The Dawning Of The Renaissance
THE climax in the ecstatic school of religious art was reached by Fra Angelico, the gentle monk, who devoted his life to art for love of his brethren, and not for temporal gain. Fra Giovanni was a man of most holy life. This simplicity, goodness, and purity are the foundation of his appeal to the hearts of all generations.
The Flowering Of The Tuscan School
THE first bud of promise for the flowering of the Tuscan school may be said to have appeared in the unique genius of Botticelli. He lived in the last half of the great fifteenth century, and antedates Michelangelo and Raphael, who dominated the full ripeness of the Golden Age.
Bolognese Sternness And Sienese Beauty
The Sienese ideal from the first was beauty; in form, colour, and sentiment, the early pictures of Siena are gratifying to the eye ; the schools of Bologna and Ferrara, on the contrary, are more strenuous, — beauty was not their aim, — they did not shrink from positive ugliness, if it were only true to nature.
From The Valley Of Umbria To The Summit Of Art
To speak broadly, Umbrian art was an art of one century. Before the fifteenth century there was little which could be called strictly Umbrian; at any rate, the school is hardly recognized before that, and after the middle of the sixteenth century it was no more considered as distinctive. Raphael was the culmination of the school of Umbria, and his influence spread more in Rome than it did in his native province.
The Spell Of The Lagoons
WHILE Venetian art was doubtless greatly influenced by Padua, where the gifted teacher, Squarcione, had his brilliant school, there was some native employment of the art of painting prior to the time when Crivelli and Mantegna came to perpetuate their ideas, and to make possible the growth of the greatest colour-school of any land.
Lombardy And The Decadence
THE first name which greets us in the school of Lombardy is that of Vincenzo Foppa, who lived during the latter part of the fifteenth century, dying in the same year that Columbus made his voyage to America. The picture by him, No. 729, is careful, original, and thoughtful.
Early Art Of The Netherlands And Germany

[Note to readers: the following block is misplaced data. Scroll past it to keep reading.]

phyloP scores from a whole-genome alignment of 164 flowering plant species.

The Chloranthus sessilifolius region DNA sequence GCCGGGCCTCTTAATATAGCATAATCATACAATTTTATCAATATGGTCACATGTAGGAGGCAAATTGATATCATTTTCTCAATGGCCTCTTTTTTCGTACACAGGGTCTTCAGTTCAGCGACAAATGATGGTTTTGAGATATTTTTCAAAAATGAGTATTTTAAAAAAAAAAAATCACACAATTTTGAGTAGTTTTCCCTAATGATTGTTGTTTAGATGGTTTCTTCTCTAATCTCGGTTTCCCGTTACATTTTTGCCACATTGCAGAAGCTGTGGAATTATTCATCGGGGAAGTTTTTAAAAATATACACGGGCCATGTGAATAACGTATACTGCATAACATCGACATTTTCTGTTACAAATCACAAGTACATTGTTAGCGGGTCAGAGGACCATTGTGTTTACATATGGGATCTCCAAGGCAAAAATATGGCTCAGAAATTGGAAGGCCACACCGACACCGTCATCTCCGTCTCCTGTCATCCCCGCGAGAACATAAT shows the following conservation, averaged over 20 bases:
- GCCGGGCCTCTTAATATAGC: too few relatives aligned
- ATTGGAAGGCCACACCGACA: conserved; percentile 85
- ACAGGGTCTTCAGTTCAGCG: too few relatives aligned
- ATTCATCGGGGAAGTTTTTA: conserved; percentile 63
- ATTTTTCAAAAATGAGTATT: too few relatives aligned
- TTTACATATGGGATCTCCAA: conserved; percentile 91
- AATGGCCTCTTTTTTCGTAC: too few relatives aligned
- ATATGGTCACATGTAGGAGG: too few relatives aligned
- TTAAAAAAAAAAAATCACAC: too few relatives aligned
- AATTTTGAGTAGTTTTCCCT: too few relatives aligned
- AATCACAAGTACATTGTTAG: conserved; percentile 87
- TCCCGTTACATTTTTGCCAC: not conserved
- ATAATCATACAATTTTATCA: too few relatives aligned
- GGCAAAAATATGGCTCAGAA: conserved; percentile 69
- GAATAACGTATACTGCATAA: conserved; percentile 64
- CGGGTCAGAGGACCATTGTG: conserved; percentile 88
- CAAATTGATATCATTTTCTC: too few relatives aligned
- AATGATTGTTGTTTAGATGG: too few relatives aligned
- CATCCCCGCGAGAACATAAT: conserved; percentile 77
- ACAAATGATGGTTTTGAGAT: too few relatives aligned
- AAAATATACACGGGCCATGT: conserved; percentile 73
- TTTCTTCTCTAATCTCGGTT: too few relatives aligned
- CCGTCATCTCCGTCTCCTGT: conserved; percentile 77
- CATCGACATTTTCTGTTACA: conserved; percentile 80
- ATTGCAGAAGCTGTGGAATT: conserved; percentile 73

ART developed late in the northern countries. Not until after the days of Giotto in Italy was there any painting of significance in Germany or in the Netherlands. The first German art was in the Carlovingian period, when it took rather the form of a craft, displaying itself principally in well-shaped vessels and utensils in clay and bronze.
Later Flemish And German Masters
UNTIL this year there has been a very serious gap in the chain of artistic succession in the London gallery; there was no example of the work of the greatest German of all — Albrecht Durer. No. 1938, however, was purchased for the sum of ten thousand pounds, and there is every reason to believe it to be painted by the master.
Rembrandt And The Dutchmen
MR. HENRY HAVARD has made what at first sounds like an extreme statement regarding Dutch art. He says that there is no such thing as a Dutch school. As he points out, Dutch painting exists, — and exists in great profusion, — but as for a school of art, handed down from master to pupil, — this really has been denied to the Dutchmen.
Spanish Artists In London
THE work of the Spanish school is not very fully displayed in the National Gallery. One can hardly follow the history of the art of that nation by a study of its masters here; but, by taking the few examples chronologically, it is possible to arrive at some idea of the progress of painting in Spain.
French Pictures In The British Collection